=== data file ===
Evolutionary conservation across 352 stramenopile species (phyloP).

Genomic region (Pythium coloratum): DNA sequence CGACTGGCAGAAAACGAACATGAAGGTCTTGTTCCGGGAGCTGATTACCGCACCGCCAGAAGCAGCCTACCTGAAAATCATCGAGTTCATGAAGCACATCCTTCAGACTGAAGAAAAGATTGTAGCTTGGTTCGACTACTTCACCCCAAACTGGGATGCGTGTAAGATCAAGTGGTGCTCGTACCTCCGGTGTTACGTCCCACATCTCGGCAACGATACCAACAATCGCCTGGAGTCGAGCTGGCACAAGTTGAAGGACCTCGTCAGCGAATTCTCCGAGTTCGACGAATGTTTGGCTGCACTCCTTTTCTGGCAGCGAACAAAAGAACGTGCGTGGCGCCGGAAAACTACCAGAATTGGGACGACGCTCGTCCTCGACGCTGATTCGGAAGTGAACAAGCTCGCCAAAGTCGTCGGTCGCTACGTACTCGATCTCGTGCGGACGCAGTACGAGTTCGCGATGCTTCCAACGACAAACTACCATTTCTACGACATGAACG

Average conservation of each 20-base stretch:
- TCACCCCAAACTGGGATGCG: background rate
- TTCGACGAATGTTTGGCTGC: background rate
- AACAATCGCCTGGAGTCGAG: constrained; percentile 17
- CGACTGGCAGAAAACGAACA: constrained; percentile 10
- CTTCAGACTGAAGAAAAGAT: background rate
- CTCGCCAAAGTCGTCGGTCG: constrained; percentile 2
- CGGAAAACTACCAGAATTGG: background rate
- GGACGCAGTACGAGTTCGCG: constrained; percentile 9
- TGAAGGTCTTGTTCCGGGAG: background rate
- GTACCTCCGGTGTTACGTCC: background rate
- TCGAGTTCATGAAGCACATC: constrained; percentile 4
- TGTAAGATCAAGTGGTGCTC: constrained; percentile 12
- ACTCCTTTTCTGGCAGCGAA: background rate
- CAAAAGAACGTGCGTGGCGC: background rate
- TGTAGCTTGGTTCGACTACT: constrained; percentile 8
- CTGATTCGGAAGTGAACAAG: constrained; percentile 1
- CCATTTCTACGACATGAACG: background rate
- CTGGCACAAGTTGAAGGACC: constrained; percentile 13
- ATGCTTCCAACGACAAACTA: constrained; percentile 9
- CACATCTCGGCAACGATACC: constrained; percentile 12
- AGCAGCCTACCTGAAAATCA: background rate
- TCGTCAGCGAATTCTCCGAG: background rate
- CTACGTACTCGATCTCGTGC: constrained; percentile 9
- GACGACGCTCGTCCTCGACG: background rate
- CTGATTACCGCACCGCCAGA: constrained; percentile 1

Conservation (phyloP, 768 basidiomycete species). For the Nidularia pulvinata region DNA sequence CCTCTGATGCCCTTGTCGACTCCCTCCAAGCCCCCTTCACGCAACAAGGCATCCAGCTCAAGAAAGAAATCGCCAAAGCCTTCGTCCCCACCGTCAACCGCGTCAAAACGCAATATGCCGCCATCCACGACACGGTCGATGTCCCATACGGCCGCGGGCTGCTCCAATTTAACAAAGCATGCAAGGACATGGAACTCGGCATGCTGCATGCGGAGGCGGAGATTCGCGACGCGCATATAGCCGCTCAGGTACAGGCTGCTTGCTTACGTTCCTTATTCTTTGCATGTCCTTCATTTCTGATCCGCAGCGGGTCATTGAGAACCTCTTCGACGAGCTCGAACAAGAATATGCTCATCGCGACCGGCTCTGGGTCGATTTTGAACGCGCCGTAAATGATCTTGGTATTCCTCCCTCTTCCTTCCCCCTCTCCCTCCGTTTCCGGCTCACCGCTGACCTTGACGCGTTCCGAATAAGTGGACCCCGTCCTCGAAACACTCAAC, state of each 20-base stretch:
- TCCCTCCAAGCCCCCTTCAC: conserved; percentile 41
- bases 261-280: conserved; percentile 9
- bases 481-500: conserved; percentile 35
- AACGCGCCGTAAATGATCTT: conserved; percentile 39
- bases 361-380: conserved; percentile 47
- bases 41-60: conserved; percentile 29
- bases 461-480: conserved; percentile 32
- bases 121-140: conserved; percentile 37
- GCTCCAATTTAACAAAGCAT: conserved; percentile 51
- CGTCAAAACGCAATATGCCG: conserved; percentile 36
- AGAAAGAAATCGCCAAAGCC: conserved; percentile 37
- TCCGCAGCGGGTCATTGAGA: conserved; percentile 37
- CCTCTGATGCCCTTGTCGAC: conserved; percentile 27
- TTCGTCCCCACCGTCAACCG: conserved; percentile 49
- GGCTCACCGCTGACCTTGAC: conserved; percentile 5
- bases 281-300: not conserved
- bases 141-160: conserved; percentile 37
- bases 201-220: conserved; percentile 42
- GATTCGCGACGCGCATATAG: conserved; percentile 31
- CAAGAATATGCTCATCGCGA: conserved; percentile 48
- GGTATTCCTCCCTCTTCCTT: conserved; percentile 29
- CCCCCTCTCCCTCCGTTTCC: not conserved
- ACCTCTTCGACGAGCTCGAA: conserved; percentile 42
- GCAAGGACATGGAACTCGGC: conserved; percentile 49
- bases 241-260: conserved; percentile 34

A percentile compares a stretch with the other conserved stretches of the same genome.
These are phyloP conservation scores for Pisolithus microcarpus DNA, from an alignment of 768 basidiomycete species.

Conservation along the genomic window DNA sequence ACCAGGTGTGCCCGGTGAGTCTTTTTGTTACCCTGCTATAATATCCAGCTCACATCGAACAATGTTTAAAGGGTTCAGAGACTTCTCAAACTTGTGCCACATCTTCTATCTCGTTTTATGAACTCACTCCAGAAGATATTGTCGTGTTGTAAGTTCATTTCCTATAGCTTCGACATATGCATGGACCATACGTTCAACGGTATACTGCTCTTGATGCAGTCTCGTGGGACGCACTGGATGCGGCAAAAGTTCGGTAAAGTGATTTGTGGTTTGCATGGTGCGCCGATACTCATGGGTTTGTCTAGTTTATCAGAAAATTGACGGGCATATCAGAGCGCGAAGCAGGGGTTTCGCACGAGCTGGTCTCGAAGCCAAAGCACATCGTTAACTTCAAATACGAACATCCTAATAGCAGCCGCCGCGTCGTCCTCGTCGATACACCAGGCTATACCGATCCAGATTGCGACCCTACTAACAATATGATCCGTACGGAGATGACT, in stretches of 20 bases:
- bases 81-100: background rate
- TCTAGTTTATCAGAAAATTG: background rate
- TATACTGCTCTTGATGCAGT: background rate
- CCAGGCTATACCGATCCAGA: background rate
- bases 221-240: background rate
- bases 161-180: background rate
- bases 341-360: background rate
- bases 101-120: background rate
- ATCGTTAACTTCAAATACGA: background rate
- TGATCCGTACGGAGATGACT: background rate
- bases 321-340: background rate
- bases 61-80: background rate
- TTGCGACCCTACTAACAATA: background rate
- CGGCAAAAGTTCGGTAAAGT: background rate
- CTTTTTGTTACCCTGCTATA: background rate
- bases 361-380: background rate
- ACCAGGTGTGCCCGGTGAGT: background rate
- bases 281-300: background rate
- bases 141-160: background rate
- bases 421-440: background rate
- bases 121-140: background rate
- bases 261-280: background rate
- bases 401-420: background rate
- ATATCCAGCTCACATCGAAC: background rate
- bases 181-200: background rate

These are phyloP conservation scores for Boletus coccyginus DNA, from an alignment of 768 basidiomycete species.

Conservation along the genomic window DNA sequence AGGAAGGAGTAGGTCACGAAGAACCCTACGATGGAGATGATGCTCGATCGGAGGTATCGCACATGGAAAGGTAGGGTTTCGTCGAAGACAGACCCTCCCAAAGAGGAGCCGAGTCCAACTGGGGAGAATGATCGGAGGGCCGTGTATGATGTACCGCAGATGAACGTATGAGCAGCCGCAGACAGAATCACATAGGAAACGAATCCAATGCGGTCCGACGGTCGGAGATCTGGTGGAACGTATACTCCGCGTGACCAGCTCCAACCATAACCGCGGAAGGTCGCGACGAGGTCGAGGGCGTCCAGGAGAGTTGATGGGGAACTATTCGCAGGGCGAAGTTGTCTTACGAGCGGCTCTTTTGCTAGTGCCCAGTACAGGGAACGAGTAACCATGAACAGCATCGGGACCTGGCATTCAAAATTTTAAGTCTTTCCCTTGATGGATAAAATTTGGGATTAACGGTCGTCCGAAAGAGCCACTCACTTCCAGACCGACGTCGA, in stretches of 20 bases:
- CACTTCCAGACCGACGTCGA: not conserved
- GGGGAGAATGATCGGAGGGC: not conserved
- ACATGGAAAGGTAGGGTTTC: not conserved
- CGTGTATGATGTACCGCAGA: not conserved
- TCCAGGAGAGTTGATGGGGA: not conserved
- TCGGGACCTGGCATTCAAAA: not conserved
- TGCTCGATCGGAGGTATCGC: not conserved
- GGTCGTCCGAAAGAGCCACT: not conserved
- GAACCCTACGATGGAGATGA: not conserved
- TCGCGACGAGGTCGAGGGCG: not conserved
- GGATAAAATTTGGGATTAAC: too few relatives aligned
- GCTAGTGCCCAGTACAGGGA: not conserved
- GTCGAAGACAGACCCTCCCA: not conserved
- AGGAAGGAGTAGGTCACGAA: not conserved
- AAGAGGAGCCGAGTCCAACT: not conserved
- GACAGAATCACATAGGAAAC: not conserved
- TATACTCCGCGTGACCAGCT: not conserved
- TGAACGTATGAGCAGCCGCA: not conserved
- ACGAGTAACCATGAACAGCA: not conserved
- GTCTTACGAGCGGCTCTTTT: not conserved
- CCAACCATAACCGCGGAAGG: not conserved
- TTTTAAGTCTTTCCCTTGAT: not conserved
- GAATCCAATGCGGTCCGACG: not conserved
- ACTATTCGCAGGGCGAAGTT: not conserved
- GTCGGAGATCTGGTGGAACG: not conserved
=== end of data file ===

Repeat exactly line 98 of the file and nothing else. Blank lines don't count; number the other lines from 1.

- AGGAAGGAGTAGGTCACGAA: not conserved